“This was a mutually beneficial opportunity, for both the students and the businesses,” Bernstiel said, exposing both to the advantages of seeking benefit corporation status, or in seeking other ways to increase social impact.

Among the Alabama businesses in the class were long-established enterprises, such as Birmingham’s Bottegarestaurant, and ones just starting, including NIA Benefit Corp., which hopes to fill a gap in access to burn care in many areas of the state through telemedicine. Birmingham-based Filter Coffee Parlor and GoCamp, a female-led, peer-to-peer campervan rental company, also participated, along with several companies involved in the recent Alabama Launchpad Social Impact Competition put on by the Economic Development Partnership of Alabama with support from the Alabama Power Foundation. The participants from Alabama Launchpad were Monthly, Reboot Reforestation, Pearl’s Café, VB Ideas, Kaya and Generational Systems, which are growing businesses focused on societal issues: from providing affordable and sustainable women’s underwear, to helping underserved students boost college entrance exam scores, to providing jobs for the disabled, to sustainable forestry, to expanding 3D printing access, to broadening access to mental health support.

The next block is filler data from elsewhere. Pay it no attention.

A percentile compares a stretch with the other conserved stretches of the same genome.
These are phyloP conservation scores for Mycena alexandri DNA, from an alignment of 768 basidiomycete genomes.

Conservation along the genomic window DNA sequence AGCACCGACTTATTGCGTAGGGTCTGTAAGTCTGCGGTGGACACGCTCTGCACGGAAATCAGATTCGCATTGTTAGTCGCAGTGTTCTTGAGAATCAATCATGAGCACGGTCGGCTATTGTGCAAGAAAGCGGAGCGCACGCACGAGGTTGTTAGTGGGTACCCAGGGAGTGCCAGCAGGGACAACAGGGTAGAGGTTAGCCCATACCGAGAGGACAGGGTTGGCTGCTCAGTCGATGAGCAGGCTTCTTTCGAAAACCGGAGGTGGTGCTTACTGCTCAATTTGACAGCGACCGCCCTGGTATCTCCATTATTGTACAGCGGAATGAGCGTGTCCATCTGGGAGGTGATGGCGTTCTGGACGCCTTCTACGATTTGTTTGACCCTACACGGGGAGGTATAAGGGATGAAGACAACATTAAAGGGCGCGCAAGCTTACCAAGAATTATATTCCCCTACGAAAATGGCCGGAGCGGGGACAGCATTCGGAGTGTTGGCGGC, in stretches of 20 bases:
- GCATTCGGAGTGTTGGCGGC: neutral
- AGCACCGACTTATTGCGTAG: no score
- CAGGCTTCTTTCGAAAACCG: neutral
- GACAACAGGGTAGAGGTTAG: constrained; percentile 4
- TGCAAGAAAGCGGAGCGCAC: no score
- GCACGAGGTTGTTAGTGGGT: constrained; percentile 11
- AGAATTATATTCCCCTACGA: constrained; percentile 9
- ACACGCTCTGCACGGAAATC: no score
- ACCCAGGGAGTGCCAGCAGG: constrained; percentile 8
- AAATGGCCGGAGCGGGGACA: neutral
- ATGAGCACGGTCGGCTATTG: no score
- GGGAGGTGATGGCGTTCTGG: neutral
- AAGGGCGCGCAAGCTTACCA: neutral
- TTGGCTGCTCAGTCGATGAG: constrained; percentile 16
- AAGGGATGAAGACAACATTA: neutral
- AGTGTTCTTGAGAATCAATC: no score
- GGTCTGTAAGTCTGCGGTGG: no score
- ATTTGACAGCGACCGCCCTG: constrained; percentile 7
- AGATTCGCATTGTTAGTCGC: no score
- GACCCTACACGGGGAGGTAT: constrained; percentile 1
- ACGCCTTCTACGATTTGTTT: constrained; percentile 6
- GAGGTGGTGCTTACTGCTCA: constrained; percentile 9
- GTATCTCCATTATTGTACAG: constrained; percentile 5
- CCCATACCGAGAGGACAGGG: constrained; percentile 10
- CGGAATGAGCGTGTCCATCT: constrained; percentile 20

“I had a phenomenal experience with all the students,” said Aiko Pickering, founder of Monthly, who on Dec. 8 was awarded $25,000 as the concept-stage winner in the Alabama Launchpad competition.

“They made me think about things I’ve never thought about – about making sure I’m thinking about social impact from the very beginning,” said Pickering, who intends to seek B Corp status as her Mobile-based company begins to ramp up toward production of sustainable underwear for women.